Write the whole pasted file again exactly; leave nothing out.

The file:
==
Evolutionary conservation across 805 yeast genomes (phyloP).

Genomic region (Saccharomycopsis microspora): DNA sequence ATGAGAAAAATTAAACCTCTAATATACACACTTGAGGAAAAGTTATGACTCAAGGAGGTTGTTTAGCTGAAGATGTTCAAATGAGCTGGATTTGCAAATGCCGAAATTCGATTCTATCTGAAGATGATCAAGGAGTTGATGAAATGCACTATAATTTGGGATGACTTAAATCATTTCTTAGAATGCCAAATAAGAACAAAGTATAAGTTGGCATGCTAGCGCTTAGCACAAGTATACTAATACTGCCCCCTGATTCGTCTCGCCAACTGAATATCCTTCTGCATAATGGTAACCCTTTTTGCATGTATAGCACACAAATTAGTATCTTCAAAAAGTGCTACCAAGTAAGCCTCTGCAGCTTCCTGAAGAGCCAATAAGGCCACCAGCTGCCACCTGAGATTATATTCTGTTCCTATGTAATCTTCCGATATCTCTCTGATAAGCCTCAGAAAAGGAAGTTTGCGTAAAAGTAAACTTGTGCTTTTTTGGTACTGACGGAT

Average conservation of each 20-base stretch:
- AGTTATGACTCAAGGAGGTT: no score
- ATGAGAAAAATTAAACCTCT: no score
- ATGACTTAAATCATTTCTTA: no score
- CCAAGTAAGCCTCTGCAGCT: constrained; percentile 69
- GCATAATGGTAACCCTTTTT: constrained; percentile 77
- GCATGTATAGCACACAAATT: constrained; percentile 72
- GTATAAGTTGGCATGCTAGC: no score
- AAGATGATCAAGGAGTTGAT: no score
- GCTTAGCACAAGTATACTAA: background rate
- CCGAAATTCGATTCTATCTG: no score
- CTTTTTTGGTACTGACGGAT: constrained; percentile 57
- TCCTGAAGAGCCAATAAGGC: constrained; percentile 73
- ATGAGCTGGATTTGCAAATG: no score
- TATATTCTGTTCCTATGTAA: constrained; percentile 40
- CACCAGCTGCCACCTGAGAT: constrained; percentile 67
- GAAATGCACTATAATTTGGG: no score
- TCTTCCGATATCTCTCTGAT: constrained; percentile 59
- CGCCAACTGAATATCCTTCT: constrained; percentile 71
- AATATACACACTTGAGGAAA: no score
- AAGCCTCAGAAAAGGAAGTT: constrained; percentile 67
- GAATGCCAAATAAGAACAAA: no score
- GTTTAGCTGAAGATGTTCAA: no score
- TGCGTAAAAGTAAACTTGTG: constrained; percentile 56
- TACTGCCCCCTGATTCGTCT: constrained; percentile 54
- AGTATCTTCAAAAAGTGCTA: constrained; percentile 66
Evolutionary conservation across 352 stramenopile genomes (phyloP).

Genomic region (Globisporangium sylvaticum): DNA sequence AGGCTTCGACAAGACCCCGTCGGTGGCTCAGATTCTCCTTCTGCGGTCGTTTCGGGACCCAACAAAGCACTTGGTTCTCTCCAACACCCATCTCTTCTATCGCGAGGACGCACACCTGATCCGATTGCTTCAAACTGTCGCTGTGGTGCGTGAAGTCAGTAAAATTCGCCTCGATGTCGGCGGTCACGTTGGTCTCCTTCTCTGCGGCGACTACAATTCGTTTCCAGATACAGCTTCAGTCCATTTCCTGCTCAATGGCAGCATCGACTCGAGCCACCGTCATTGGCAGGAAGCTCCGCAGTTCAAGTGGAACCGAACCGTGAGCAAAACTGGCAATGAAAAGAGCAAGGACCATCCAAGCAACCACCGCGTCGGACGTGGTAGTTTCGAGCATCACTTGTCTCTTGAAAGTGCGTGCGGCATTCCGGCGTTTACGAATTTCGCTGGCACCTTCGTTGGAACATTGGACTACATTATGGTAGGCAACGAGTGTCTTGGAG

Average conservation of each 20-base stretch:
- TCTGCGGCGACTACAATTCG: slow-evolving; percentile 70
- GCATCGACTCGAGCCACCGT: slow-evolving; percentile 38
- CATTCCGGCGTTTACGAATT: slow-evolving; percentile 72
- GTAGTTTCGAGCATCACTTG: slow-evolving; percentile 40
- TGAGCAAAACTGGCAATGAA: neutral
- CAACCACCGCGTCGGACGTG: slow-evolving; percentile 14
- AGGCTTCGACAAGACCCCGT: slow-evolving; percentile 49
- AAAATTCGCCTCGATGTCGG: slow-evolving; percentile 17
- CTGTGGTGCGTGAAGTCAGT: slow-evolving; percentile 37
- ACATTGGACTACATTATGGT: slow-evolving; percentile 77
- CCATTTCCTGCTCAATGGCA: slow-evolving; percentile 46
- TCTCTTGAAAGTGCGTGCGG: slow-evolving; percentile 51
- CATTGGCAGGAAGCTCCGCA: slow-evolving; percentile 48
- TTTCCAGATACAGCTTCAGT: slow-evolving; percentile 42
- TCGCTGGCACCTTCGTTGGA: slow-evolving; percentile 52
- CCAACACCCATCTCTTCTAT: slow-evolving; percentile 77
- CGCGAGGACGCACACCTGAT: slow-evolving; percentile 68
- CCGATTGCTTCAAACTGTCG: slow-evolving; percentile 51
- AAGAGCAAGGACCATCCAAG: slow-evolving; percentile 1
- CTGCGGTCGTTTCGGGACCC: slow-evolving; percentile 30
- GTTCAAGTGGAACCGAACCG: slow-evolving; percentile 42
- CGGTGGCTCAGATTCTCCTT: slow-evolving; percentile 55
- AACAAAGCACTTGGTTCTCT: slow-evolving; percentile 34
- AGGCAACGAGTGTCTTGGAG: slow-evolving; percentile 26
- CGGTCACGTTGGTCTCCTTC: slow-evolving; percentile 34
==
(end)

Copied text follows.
Evolutionary conservation across 805 yeast genomes (phyloP).

Genomic region (Saccharomycopsis microspora): DNA sequence ATGAGAAAAATTAAACCTCTAATATACACACTTGAGGAAAAGTTATGACTCAAGGAGGTTGTTTAGCTGAAGATGTTCAAATGAGCTGGATTTGCAAATGCCGAAATTCGATTCTATCTGAAGATGATCAAGGAGTTGATGAAATGCACTATAATTTGGGATGACTTAAATCATTTCTTAGAATGCCAAATAAGAACAAAGTATAAGTTGGCATGCTAGCGCTTAGCACAAGTATACTAATACTGCCCCCTGATTCGTCTCGCCAACTGAATATCCTTCTGCATAATGGTAACCCTTTTTGCATGTATAGCACACAAATTAGTATCTTCAAAAAGTGCTACCAAGTAAGCCTCTGCAGCTTCCTGAAGAGCCAATAAGGCCACCAGCTGCCACCTGAGATTATATTCTGTTCCTATGTAATCTTCCGATATCTCTCTGATAAGCCTCAGAAAAGGAAGTTTGCGTAAAAGTAAACTTGTGCTTTTTTGGTACTGACGGAT

Average conservation of each 20-base stretch:
- AGTTATGACTCAAGGAGGTT: no score
- ATGAGAAAAATTAAACCTCT: no score
- ATGACTTAAATCATTTCTTA: no score
- CCAAGTAAGCCTCTGCAGCT: constrained; percentile 69
- GCATAATGGTAACCCTTTTT: constrained; percentile 77
- GCATGTATAGCACACAAATT: constrained; percentile 72
- GTATAAGTTGGCATGCTAGC: no score
- AAGATGATCAAGGAGTTGAT: no score
- GCTTAGCACAAGTATACTAA: background rate
- CCGAAATTCGATTCTATCTG: no score
- CTTTTTTGGTACTGACGGAT: constrained; percentile 57
- TCCTGAAGAGCCAATAAGGC: constrained; percentile 73
- ATGAGCTGGATTTGCAAATG: no score
- TATATTCTGTTCCTATGTAA: constrained; percentile 40
- CACCAGCTGCCACCTGAGAT: constrained; percentile 67
- GAAATGCACTATAATTTGGG: no score
- TCTTCCGATATCTCTCTGAT: constrained; percentile 59
- CGCCAACTGAATATCCTTCT: constrained; percentile 71
- AATATACACACTTGAGGAAA: no score
- AAGCCTCAGAAAAGGAAGTT: constrained; percentile 67
- GAATGCCAAATAAGAACAAA: no score
- GTTTAGCTGAAGATGTTCAA: no score
- TGCGTAAAAGTAAACTTGTG: constrained; percentile 56
- TACTGCCCCCTGATTCGTCT: constrained; percentile 54
- AGTATCTTCAAAAAGTGCTA: constrained; percentile 66
Evolutionary conservation across 352 stramenopile genomes (phyloP).

Genomic region (Globisporangium sylvaticum): DNA sequence AGGCTTCGACAAGACCCCGTCGGTGGCTCAGATTCTCCTTCTGCGGTCGTTTCGGGACCCAACAAAGCACTTGGTTCTCTCCAACACCCATCTCTTCTATCGCGAGGACGCACACCTGATCCGATTGCTTCAAACTGTCGCTGTGGTGCGTGAAGTCAGTAAAATTCGCCTCGATGTCGGCGGTCACGTTGGTCTCCTTCTCTGCGGCGACTACAATTCGTTTCCAGATACAGCTTCAGTCCATTTCCTGCTCAATGGCAGCATCGACTCGAGCCACCGTCATTGGCAGGAAGCTCCGCAGTTCAAGTGGAACCGAACCGTGAGCAAAACTGGCAATGAAAAGAGCAAGGACCATCCAAGCAACCACCGCGTCGGACGTGGTAGTTTCGAGCATCACTTGTCTCTTGAAAGTGCGTGCGGCATTCCGGCGTTTACGAATTTCGCTGGCACCTTCGTTGGAACATTGGACTACATTATGGTAGGCAACGAGTGTCTTGGAG

Average conservation of each 20-base stretch:
- TCTGCGGCGACTACAATTCG: slow-evolving; percentile 70
- GCATCGACTCGAGCCACCGT: slow-evolving; percentile 38
- CATTCCGGCGTTTACGAATT: slow-evolving; percentile 72
- GTAGTTTCGAGCATCACTTG: slow-evolving; percentile 40
- TGAGCAAAACTGGCAATGAA: neutral
- CAACCACCGCGTCGGACGTG: slow-evolving; percentile 14
- AGGCTTCGACAAGACCCCGT: slow-evolving; percentile 49
- AAAATTCGCCTCGATGTCGG: slow-evolving; percentile 17
- CTGTGGTGCGTGAAGTCAGT: slow-evolving; percentile 37
- ACATTGGACTACATTATGGT: slow-evolving; percentile 77
- CCATTTCCTGCTCAATGGCA: slow-evolving; percentile 46
- TCTCTTGAAAGTGCGTGCGG: slow-evolving; percentile 51
- CATTGGCAGGAAGCTCCGCA: slow-evolving; percentile 48
- TTTCCAGATACAGCTTCAGT: slow-evolving; percentile 42
- TCGCTGGCACCTTCGTTGGA: slow-evolving; percentile 52
- CCAACACCCATCTCTTCTAT: slow-evolving; percentile 77
- CGCGAGGACGCACACCTGAT: slow-evolving; percentile 68
- CCGATTGCTTCAAACTGTCG: slow-evolving; percentile 51
- AAGAGCAAGGACCATCCAAG: slow-evolving; percentile 1
- CTGCGGTCGTTTCGGGACCC: slow-evolving; percentile 30
- GTTCAAGTGGAACCGAACCG: slow-evolving; percentile 42
- CGGTGGCTCAGATTCTCCTT: slow-evolving; percentile 55
- AACAAAGCACTTGGTTCTCT: slow-evolving; percentile 34
- AGGCAACGAGTGTCTTGGAG: slow-evolving; percentile 26
- CGGTCACGTTGGTCTCCTTC: slow-evolving; percentile 34